- Be consistent with the convention i.e. only use PROD or PRD but don’t mix
Asset Discovery Scanning Quartet
The four ways main ways to discover assets on your network are the holy trinity (plus one) of SNMP (hopefully v3), Ping, ARP and WMI. The first three are for general network discovery and WMI is specifically for Window machines. It’s also very important to run scans from locations where your scanning machine will have access to devices (i.e. on the same subnet) AND has the appropriate permissions to interact with devices on the network. Don’t stick to just one method or try to scan the network from one single device – things will be missed!
There are many tools to conduct asset discovery scanning. So many that it would be a book in itself to go through each tool. That said, two free tools are pretty much all you need to conduct a comprehensive asset discovery exercise – NMAP and WMI Tools. Both of these tools have comprehensive documentation so it shouldn’t take a reasonably competent person too long to get scanning!
Controlling what can join the network
When considering your own infrastructure, ideally, you should restrict what can and cannot connect to the network. This can be achieved by implementing Network Access Control (NAC), NAC should minimise the challenges associated with maintaining a live asset inventory and is also quite handy in keeping the network secure so win-win! If this is not in place and if devices connect to the network via DCHP you should still be able to set up alerts when a new device attempts to connect. At least that way, even though you don’t have NAC, you can quickly investigate what the device is before it causes too many problems. But trust me, NAC is the way forward!
The cloud, as you will no doubt hear many say, is just “someone else’s data centre”. As such many of the same principles apply. That said, your job is often a little easier because AWS and Azure have tools to aid in discovery built into their offering. AWS has AWS Systems Manager Inventory and Azure has Resource Manager. Get familiar with how to find devices in your cloud environments because you may soon find that everything is being done in there. Without keeping on top of cloud asset discovery, you could find that you’re sat back thinking all is quiet in your DC whilst the world is on fire somewhere else!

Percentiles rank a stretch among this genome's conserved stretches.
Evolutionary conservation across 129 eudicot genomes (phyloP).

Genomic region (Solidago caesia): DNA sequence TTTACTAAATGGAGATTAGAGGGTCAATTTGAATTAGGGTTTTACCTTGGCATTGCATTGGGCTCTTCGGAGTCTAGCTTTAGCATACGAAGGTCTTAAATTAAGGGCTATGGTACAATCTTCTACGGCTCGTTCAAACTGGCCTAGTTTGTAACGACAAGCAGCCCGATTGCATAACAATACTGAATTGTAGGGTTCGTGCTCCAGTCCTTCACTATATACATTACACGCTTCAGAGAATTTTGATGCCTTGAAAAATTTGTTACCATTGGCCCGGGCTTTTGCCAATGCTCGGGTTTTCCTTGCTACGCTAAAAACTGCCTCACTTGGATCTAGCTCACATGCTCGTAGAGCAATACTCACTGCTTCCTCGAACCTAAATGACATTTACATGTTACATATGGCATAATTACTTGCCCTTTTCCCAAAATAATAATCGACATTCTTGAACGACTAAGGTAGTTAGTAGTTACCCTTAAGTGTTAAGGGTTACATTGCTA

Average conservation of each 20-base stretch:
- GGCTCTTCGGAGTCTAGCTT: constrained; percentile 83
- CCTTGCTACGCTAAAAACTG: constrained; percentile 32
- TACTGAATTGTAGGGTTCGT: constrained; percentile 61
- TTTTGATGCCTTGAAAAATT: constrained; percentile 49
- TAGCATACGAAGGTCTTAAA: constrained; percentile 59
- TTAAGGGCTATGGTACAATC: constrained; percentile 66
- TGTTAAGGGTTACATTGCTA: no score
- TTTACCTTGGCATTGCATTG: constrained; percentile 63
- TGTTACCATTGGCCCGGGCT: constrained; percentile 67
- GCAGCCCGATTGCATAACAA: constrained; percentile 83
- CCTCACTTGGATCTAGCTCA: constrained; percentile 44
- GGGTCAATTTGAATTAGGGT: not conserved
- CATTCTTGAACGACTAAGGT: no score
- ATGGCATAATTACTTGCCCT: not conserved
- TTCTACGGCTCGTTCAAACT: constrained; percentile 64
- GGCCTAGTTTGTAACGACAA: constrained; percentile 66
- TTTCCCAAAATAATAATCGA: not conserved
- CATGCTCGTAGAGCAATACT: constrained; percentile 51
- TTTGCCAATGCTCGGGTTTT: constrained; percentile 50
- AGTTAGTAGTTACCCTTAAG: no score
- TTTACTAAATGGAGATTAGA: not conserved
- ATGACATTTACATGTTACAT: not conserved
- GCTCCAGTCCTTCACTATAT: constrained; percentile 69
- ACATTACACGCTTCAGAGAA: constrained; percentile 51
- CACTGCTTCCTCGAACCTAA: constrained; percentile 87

Metadata and enrichment
Now you have conducted your asset discovery, it’s important to enrich that data. Typically this enrichment forms part of the asset metadata contained in a Configuration Management Database (CMDB) or Service Management Tool. The metadata should contain things such as System Owner, Cost Centre, Departments, Physical Location, Software & Firmware Versions, Data Stored, PROD/DEV/UAT/DR. Above all this useful information, the asset must have a risk rating. This risk rating will be defined by means of a pre-defined, repeatable and consistent scoring methodology. It will be this key piece of information that will be used to triage all manner of information security tasks from patch management to change management, from backups to access management reviews. Essentially the higher the risk score of the asset, the more attention that asset gets…
…but there is never going to be a risk score for an asset you don’t know about! Get an asset discovery done ASAP. Once you have a process for asset discovery, keep you asset inventory up to date. Don’t rely on the IT department – but do make sure they are keeping their data up to date too! The Cybersecurity department needs direct access to the organisation’s asset inventory and everyone in cybersecurity must know how to perform an asset discovery. If you need help with asset discovery – just get in touch!
About Fox Red Risk
Fox Red Risk is a boutique data protection and cybersecurity consultancy and Managed Security Service Provider which, amongst other things, helps client organisations with implementing controls frameworks for resilience, data protection and information security risk management. Call us on 020 8242 6047 or contact us via the website to discuss your needs.